Lancaster B Mark III, LM449 ‘PG-H’, of No. 619 Squadron RAF based at Coningsby, Lincolnshire, in flight.

I looked down, and the white fires had turned red. They were beginning to merge and spread, just like butter does on a hot plate. Jock and Buzz, the bomb-aimer, began to discuss the target. The smoke was getting thick down below. Buzz said he liked the two green flares on the ground almost dead ahead. He began calling his directions. And just then a new bunch of big flares went down on the far side of the sea of flame and flare that seemed to be directly below us. He thought that would be a better aiming point. Jock agreed and we flew on.

Dec

2

1943

Mustard Gas disaster in Bari harbour

Firefighters were not warned that of the toxic smoke which engulfed the area,

We were not left long in doubt. Bombs began to rain down: the chatter of 20mm guns and the louder booming of the 40mm and 4.7’s joined the cacophony. Outside our door a pom-pom opened up and all hell seemed to be let loose. Occasionally the old ship would shudder as a near miss shook the water. Then a bomb fell just off the starboard bow to be followed up by an incredible welter of noise as one landed just off the port quarter. The Cypher Office collapsed on top of us, flames shot up where a second before had been steel plating.

Nov

26

1943

Troopship Rohna sunk – over 1000 US troops lost

The troopship Rohna, sunk on the 26th November 1943 in the Mediterranean by German radio guided glider bombs.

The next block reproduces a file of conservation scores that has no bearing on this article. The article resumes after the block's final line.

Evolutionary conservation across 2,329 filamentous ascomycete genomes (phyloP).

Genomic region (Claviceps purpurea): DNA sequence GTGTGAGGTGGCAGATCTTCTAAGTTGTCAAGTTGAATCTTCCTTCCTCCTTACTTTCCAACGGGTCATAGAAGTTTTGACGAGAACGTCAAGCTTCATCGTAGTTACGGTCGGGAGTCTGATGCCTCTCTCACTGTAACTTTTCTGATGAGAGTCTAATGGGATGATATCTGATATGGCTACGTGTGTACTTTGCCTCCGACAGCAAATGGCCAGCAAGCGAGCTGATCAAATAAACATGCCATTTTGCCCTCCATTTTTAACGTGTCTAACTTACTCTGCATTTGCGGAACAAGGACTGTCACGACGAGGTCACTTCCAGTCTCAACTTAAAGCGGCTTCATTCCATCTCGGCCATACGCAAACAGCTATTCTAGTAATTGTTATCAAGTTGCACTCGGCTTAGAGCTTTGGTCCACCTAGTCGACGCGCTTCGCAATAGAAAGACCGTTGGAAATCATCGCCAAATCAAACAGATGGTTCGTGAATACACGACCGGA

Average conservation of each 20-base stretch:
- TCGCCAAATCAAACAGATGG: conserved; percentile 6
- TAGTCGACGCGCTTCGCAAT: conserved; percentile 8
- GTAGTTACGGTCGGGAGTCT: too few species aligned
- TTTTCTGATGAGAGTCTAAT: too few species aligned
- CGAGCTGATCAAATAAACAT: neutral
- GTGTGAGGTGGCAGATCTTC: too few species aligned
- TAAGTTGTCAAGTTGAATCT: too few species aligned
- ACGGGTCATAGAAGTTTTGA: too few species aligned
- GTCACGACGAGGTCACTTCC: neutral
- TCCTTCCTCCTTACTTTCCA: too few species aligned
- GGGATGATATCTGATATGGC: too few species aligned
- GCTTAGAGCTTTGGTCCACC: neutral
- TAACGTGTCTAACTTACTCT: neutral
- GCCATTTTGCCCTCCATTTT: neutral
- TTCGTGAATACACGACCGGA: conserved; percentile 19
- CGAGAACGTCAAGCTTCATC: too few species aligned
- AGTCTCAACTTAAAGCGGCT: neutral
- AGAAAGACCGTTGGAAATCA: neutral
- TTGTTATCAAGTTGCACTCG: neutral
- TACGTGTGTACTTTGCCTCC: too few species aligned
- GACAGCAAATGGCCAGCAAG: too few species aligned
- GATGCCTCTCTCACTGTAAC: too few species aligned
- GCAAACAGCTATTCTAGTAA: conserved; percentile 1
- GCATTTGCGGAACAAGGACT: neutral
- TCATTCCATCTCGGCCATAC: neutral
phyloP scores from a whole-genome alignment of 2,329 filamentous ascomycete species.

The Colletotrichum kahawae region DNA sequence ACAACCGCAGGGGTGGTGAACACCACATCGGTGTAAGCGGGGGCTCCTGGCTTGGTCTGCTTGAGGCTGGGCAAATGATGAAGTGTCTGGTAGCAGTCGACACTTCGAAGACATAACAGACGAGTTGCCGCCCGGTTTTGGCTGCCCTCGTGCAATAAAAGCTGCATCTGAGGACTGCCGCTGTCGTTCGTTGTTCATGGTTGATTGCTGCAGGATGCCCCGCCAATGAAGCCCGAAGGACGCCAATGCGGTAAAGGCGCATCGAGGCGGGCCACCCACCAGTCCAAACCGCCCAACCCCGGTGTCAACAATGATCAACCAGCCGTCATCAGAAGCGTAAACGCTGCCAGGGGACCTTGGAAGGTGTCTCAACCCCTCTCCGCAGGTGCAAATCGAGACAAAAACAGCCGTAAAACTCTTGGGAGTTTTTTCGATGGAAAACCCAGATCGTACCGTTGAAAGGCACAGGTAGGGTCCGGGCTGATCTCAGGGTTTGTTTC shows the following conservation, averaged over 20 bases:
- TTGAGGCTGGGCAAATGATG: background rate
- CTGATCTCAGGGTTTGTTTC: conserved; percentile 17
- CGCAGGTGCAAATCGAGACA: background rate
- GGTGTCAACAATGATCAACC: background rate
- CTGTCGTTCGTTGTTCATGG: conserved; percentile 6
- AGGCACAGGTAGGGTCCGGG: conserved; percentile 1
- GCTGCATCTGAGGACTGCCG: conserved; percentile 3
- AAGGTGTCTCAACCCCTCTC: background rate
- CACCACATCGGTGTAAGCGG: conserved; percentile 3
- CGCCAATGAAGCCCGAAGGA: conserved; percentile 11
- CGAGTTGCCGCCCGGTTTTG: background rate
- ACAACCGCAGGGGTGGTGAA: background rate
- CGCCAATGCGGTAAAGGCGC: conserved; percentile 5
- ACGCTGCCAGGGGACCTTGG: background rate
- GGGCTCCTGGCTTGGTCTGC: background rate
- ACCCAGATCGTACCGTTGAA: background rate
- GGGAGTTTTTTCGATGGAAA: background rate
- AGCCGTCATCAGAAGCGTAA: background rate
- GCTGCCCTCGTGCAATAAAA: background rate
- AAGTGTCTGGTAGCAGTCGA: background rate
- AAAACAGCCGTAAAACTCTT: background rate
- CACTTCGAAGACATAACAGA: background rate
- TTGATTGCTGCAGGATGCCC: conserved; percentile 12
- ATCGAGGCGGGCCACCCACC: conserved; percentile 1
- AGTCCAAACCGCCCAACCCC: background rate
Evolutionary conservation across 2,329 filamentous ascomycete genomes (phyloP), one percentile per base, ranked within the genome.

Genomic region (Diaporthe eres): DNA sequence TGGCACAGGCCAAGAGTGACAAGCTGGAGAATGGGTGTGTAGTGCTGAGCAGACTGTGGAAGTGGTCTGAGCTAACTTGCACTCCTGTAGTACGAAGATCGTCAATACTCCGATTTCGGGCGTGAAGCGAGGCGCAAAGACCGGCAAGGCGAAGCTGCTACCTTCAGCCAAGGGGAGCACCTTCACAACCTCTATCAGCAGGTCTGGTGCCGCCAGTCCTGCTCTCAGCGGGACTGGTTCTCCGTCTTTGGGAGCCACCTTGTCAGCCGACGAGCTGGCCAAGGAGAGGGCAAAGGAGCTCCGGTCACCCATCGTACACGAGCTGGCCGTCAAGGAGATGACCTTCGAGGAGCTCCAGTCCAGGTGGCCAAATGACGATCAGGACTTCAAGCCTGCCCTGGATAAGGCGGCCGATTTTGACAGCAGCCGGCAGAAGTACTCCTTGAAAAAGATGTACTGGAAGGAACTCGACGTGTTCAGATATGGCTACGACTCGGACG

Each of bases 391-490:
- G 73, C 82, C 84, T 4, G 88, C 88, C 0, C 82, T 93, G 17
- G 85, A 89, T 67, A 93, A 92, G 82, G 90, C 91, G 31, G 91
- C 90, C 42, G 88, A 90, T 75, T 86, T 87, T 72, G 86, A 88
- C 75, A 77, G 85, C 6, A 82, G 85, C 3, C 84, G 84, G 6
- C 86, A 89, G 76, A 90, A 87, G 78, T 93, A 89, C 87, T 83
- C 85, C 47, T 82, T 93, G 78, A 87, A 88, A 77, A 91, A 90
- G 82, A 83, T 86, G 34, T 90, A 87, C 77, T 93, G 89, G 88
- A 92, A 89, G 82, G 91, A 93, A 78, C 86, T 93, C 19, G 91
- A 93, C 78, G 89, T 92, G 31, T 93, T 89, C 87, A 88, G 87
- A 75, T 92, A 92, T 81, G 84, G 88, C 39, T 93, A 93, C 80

What with the swells pushing me around, and doing the same to the others nearby, it wasn’t long before we were becoming separated. The calls for help were faint and shouts for assistance were becoming fainter as the distances widened. My attention was focused on that ship I was trying to get to, and as the darkness became deeper, I was beginning to wonder if I would make it before she moved away.

Nov

25

1943

Goebbels alarmed as Berlin struggles to recover

An aerial (oblique) photograph taken from a De Havilland Mosquito of the RAF Film and Photographic Unit showing badly damaged buildings in the area between Friedrich Hain and Lichtenberg, Berlin. Undated - probably taken later in the war.

The English therefore got away pretty cheaply with this attack. Conditions in the city are pretty hopeless. The air is filled with smoke and the smell of fires. The Wilhelmplatz and the Wilhelmstrasse present a gruesome picture. There was nothing to be done except to press everybody available into service and wait for rain, which came later in the day.

Nov

23

1943

Terror of devastating air raid on Berlin

One of the attacking RAF Avro Lancaster bombers over the target area during the night raid on Berlin on 22-23 November 1943

We had hardly got there when we heard the first approaching planes. They flew very low and the barking of the flak was suddenly drowned by a very different sound – that of exploding bombs, first far away and then closer and closer, until it seemed as if they were falling literally on top of us. At every crash the house shook. The air pressure was dreadful and the noise deafening. For the first time I understood what the expression Bombenteppich [‘bomb carpet’] means – the Allies call it ‘saturation’ bombing.